Managing Covid-19

New Bill in Singapore to provide temporary relief from contractual obligations due to Covid-19

Published on 3rd Apr 2020


On 26 March 2020, the Singaporean government announced a new Bill to aid individuals and small and medium enterprises (SMEs) hit badly by the coronavirus pandemic. In a rare example of retroactive legislation, the measures will temporarily suspend contractual obligations such as rent payments. It will also temporarily raise monetary thresholds and time limits for bankruptcy and insolvency proceedings in order to provide “breathing space” for companies financially affected by Covid-19.

Businesses impacted by the virus outbreak will need to notify their contracting parties of their inability to fulfil obligations. Upon notification, it will be an offence for the contracting parties to take prohibited actions such as terminating the lease or repossessing the premises. Details of the penalty for non-compliance will be released in due course. In the event of disputes, parties can apply to a body of assessors, at no cost, with resolution to come within five days.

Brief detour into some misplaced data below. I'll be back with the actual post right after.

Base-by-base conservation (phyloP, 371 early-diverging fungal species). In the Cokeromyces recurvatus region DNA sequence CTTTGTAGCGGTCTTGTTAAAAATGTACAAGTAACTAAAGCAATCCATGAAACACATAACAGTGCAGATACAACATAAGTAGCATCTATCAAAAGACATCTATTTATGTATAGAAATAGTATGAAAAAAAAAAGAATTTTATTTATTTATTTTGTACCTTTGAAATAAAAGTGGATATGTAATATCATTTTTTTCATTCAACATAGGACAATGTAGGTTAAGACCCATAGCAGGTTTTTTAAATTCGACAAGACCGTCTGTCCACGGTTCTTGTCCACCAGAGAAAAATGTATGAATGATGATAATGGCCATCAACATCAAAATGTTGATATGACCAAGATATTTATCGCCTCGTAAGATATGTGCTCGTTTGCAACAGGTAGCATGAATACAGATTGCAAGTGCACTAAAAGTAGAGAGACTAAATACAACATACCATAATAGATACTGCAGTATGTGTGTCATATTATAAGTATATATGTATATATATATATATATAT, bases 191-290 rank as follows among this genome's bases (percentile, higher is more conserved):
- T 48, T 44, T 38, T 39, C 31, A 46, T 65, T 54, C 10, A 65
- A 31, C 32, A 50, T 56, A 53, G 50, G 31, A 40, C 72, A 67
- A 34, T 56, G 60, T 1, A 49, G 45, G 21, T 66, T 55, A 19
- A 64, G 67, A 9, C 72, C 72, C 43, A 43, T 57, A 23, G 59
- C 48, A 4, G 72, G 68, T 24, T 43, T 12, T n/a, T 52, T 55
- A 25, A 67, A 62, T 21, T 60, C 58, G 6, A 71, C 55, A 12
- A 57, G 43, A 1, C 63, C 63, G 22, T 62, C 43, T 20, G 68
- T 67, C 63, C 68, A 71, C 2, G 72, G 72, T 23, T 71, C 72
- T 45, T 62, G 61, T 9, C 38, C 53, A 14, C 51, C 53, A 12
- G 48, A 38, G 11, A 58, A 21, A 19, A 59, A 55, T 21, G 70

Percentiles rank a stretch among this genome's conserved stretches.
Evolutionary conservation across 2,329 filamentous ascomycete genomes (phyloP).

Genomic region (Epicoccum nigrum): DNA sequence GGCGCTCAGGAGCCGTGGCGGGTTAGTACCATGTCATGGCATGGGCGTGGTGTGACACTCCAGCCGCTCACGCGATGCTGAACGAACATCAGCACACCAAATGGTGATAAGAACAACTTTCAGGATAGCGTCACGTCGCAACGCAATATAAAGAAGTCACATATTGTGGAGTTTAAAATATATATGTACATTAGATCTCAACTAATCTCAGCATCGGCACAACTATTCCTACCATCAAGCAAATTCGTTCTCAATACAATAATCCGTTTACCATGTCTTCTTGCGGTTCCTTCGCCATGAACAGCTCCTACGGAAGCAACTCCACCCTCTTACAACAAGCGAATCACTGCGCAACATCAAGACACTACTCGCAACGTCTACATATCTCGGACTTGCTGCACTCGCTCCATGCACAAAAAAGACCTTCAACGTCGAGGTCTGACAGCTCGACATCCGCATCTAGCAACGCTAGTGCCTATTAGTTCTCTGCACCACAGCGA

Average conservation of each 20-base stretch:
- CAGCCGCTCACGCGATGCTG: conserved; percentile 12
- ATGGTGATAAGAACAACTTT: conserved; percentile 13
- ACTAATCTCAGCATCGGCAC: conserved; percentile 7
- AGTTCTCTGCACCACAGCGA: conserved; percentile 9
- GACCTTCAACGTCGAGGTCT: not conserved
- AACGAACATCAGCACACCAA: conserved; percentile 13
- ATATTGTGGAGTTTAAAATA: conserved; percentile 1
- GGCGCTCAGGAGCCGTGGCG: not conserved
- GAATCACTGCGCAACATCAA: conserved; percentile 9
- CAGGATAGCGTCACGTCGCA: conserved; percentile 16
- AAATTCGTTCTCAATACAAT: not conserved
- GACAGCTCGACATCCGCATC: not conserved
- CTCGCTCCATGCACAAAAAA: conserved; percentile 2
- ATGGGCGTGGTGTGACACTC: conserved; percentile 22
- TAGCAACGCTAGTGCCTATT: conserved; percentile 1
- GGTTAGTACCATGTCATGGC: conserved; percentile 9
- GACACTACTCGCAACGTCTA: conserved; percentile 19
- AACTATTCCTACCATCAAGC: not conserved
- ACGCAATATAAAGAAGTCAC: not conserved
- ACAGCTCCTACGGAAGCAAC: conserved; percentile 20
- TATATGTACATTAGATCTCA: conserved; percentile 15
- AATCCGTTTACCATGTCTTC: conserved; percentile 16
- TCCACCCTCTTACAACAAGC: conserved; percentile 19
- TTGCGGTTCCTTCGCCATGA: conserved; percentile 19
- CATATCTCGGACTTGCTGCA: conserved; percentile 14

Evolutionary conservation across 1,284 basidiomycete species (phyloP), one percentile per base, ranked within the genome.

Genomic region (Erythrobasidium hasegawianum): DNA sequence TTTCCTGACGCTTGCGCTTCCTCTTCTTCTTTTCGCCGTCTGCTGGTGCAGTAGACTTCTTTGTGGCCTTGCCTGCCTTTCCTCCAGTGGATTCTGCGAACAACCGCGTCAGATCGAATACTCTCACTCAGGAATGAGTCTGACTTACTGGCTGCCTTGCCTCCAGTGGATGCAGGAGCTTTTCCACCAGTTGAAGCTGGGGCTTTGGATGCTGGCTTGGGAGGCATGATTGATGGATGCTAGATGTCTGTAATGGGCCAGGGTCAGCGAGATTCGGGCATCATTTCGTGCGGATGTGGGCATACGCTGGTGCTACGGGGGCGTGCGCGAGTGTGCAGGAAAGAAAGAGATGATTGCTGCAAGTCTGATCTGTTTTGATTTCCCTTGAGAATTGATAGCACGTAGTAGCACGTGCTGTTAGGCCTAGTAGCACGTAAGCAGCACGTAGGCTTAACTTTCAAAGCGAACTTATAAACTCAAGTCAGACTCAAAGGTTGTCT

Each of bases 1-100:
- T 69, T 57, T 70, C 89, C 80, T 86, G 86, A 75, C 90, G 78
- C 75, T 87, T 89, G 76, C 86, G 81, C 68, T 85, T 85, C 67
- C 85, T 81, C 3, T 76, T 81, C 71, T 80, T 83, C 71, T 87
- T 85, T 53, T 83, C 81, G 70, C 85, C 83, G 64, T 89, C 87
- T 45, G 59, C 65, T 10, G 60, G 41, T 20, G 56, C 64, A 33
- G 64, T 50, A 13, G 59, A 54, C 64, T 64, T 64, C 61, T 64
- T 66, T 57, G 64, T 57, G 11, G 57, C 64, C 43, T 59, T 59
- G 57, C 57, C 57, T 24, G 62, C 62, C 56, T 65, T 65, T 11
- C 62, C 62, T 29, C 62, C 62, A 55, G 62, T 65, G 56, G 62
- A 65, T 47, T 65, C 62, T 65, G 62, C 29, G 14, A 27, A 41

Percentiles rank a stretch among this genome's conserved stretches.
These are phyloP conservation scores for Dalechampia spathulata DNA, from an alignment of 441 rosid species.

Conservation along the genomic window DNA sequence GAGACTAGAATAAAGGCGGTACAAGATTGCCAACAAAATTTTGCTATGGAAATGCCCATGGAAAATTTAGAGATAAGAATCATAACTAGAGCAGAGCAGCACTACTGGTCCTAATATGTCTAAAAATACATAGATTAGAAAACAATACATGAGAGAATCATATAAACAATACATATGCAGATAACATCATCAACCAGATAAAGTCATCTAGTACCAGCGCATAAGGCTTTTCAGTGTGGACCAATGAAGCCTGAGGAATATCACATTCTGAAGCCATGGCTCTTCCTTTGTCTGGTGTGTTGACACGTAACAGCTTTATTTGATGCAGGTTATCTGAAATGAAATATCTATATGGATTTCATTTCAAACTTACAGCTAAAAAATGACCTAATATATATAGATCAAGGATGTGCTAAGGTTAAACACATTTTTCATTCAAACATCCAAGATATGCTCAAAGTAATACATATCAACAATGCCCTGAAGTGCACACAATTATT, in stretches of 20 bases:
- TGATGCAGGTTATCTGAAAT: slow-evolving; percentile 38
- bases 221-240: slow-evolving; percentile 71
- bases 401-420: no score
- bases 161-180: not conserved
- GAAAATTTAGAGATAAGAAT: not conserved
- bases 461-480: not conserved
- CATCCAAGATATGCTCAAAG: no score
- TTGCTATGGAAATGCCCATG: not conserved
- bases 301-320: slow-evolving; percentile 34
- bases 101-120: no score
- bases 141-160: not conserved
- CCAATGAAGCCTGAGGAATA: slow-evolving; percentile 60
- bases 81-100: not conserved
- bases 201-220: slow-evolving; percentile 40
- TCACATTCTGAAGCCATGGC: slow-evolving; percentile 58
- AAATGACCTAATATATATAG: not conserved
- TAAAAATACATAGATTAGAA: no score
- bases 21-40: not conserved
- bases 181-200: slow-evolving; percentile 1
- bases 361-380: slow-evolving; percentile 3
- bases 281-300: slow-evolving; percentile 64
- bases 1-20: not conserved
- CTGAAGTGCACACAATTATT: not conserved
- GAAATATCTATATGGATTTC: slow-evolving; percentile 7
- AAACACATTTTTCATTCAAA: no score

Contractors for construction or supply who cannot perform their obligations due to Covid-19 will not be liable for liquidated damages, or for delays or non-supply of goods. Deposits and sums paid for event postponement or travel cannot be automatically forfeited. Similarly, an assessor can also be engaged for any disputes to decide if the deposit or paid sums should be fully or partially forfeited, taking into consideration legitimate expenses incurred.
SMEs will also be protected against enforcement action in relation to loan facilities secured against real estate, or against plant, machinery, or other equipment used for business purposes.

The Bill will be introduced in Parliament next week, with the measures being in place for six months from the commencement of the Act, and capable of being extended for another six months. Read here for more details regarding this announcement.


* This article is current as of the date of its publication and does not necessarily reflect the present state of the law or relevant regulation.

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